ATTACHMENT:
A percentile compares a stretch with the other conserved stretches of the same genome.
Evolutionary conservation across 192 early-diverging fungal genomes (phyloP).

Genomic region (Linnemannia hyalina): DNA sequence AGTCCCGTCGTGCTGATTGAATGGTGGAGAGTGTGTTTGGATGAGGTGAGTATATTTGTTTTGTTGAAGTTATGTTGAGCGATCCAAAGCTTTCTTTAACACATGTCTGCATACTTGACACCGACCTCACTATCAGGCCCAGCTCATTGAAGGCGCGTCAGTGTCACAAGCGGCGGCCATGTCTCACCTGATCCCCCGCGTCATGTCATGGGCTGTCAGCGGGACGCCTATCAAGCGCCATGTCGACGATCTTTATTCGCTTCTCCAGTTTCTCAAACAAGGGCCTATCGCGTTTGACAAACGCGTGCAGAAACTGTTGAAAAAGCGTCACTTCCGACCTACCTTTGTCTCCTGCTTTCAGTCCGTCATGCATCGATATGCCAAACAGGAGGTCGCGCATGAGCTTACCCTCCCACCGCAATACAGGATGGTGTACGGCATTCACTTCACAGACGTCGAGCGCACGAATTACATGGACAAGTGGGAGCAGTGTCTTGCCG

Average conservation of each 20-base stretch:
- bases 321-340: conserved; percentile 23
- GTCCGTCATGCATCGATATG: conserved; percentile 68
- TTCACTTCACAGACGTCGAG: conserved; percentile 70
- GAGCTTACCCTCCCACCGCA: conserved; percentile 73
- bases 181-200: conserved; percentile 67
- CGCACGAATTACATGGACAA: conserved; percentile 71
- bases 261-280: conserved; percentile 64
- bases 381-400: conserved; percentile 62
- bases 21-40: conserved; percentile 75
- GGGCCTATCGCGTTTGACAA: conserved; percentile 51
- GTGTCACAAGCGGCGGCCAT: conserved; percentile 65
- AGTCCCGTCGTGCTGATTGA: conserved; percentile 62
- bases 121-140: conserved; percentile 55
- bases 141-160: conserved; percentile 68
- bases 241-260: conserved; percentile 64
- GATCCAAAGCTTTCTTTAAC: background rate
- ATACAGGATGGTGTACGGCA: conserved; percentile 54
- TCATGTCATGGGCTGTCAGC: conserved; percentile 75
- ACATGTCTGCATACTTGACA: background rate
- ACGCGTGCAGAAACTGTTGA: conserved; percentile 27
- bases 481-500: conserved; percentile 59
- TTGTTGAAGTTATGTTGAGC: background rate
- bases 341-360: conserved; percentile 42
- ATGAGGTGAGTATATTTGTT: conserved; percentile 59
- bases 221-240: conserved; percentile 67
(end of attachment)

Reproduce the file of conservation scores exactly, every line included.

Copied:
A percentile compares a stretch with the other conserved stretches of the same genome.
Evolutionary conservation across 192 early-diverging fungal genomes (phyloP).

Genomic region (Linnemannia hyalina): DNA sequence AGTCCCGTCGTGCTGATTGAATGGTGGAGAGTGTGTTTGGATGAGGTGAGTATATTTGTTTTGTTGAAGTTATGTTGAGCGATCCAAAGCTTTCTTTAACACATGTCTGCATACTTGACACCGACCTCACTATCAGGCCCAGCTCATTGAAGGCGCGTCAGTGTCACAAGCGGCGGCCATGTCTCACCTGATCCCCCGCGTCATGTCATGGGCTGTCAGCGGGACGCCTATCAAGCGCCATGTCGACGATCTTTATTCGCTTCTCCAGTTTCTCAAACAAGGGCCTATCGCGTTTGACAAACGCGTGCAGAAACTGTTGAAAAAGCGTCACTTCCGACCTACCTTTGTCTCCTGCTTTCAGTCCGTCATGCATCGATATGCCAAACAGGAGGTCGCGCATGAGCTTACCCTCCCACCGCAATACAGGATGGTGTACGGCATTCACTTCACAGACGTCGAGCGCACGAATTACATGGACAAGTGGGAGCAGTGTCTTGCCG

Average conservation of each 20-base stretch:
- bases 321-340: conserved; percentile 23
- GTCCGTCATGCATCGATATG: conserved; percentile 68
- TTCACTTCACAGACGTCGAG: conserved; percentile 70
- GAGCTTACCCTCCCACCGCA: conserved; percentile 73
- bases 181-200: conserved; percentile 67
- CGCACGAATTACATGGACAA: conserved; percentile 71
- bases 261-280: conserved; percentile 64
- bases 381-400: conserved; percentile 62
- bases 21-40: conserved; percentile 75
- GGGCCTATCGCGTTTGACAA: conserved; percentile 51
- GTGTCACAAGCGGCGGCCAT: conserved; percentile 65
- AGTCCCGTCGTGCTGATTGA: conserved; percentile 62
- bases 121-140: conserved; percentile 55
- bases 141-160: conserved; percentile 68
- bases 241-260: conserved; percentile 64
- GATCCAAAGCTTTCTTTAAC: background rate
- ATACAGGATGGTGTACGGCA: conserved; percentile 54
- TCATGTCATGGGCTGTCAGC: conserved; percentile 75
- ACATGTCTGCATACTTGACA: background rate
- ACGCGTGCAGAAACTGTTGA: conserved; percentile 27
- bases 481-500: conserved; percentile 59
- TTGTTGAAGTTATGTTGAGC: background rate
- bases 341-360: conserved; percentile 42
- ATGAGGTGAGTATATTTGTT: conserved; percentile 59
- bases 221-240: conserved; percentile 67